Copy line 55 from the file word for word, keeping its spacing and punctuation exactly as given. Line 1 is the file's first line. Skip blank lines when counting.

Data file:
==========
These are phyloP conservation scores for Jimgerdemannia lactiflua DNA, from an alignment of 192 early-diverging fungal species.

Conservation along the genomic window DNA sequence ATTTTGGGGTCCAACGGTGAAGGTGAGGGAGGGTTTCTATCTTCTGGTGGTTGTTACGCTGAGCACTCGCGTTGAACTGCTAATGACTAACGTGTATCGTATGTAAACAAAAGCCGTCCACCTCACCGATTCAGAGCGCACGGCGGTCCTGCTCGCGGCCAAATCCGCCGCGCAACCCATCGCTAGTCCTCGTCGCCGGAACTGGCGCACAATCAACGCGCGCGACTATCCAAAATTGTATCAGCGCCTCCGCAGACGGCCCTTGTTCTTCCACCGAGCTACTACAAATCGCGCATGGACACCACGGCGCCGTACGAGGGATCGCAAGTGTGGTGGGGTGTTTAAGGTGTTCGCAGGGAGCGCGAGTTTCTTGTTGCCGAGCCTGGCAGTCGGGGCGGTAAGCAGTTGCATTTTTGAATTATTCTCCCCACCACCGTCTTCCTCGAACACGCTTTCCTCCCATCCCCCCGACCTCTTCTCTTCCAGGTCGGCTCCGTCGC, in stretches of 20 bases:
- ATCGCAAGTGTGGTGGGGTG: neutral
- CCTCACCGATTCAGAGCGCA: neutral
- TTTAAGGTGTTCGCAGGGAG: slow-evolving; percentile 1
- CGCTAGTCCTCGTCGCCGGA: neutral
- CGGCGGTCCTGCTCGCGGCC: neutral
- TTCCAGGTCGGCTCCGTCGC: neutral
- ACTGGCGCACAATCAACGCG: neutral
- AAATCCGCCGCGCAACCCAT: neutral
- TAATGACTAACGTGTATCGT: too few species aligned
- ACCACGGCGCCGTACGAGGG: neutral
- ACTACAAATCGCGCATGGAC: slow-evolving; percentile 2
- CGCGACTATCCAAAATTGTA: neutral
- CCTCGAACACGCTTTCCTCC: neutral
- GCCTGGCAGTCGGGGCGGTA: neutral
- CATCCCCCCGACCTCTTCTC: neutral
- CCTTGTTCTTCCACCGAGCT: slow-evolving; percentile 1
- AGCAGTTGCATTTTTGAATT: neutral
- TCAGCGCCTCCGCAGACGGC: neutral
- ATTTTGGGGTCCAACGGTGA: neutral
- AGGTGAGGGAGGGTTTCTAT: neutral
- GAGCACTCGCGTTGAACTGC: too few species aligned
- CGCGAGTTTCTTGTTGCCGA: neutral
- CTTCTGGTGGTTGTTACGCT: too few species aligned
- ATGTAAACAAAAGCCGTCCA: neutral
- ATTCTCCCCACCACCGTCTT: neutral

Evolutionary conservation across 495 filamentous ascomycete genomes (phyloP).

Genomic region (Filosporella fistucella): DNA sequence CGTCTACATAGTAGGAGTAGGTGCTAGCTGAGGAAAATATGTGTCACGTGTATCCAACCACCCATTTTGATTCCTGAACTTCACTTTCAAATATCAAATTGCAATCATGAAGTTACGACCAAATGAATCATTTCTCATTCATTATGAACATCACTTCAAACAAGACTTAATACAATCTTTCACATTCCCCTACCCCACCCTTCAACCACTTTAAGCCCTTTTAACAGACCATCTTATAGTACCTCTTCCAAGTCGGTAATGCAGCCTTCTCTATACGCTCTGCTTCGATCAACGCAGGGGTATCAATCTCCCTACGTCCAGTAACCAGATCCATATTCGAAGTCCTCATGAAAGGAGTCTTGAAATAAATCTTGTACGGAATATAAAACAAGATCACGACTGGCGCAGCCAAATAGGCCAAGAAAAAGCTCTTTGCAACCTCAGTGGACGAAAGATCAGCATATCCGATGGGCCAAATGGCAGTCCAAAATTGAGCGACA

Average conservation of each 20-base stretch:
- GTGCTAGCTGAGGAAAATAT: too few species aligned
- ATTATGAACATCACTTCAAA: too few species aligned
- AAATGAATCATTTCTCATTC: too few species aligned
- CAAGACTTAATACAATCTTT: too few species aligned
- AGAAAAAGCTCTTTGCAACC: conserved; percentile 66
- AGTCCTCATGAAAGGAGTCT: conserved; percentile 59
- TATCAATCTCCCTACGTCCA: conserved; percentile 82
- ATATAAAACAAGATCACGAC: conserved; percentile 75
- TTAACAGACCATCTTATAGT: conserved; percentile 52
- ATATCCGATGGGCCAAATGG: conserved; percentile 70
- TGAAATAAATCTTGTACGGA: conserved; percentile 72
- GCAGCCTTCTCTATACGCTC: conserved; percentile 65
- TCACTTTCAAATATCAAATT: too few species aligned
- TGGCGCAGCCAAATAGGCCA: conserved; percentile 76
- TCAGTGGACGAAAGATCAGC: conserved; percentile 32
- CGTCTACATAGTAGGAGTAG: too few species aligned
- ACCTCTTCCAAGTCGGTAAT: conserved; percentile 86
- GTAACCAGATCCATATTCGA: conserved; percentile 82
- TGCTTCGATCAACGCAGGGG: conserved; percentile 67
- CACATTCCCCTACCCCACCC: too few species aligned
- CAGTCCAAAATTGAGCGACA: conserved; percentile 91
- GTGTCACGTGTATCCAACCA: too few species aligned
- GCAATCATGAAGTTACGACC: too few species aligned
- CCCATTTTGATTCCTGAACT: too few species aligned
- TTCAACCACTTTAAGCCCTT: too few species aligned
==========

- TTCAACCACTTTAAGCCCTT: too few species aligned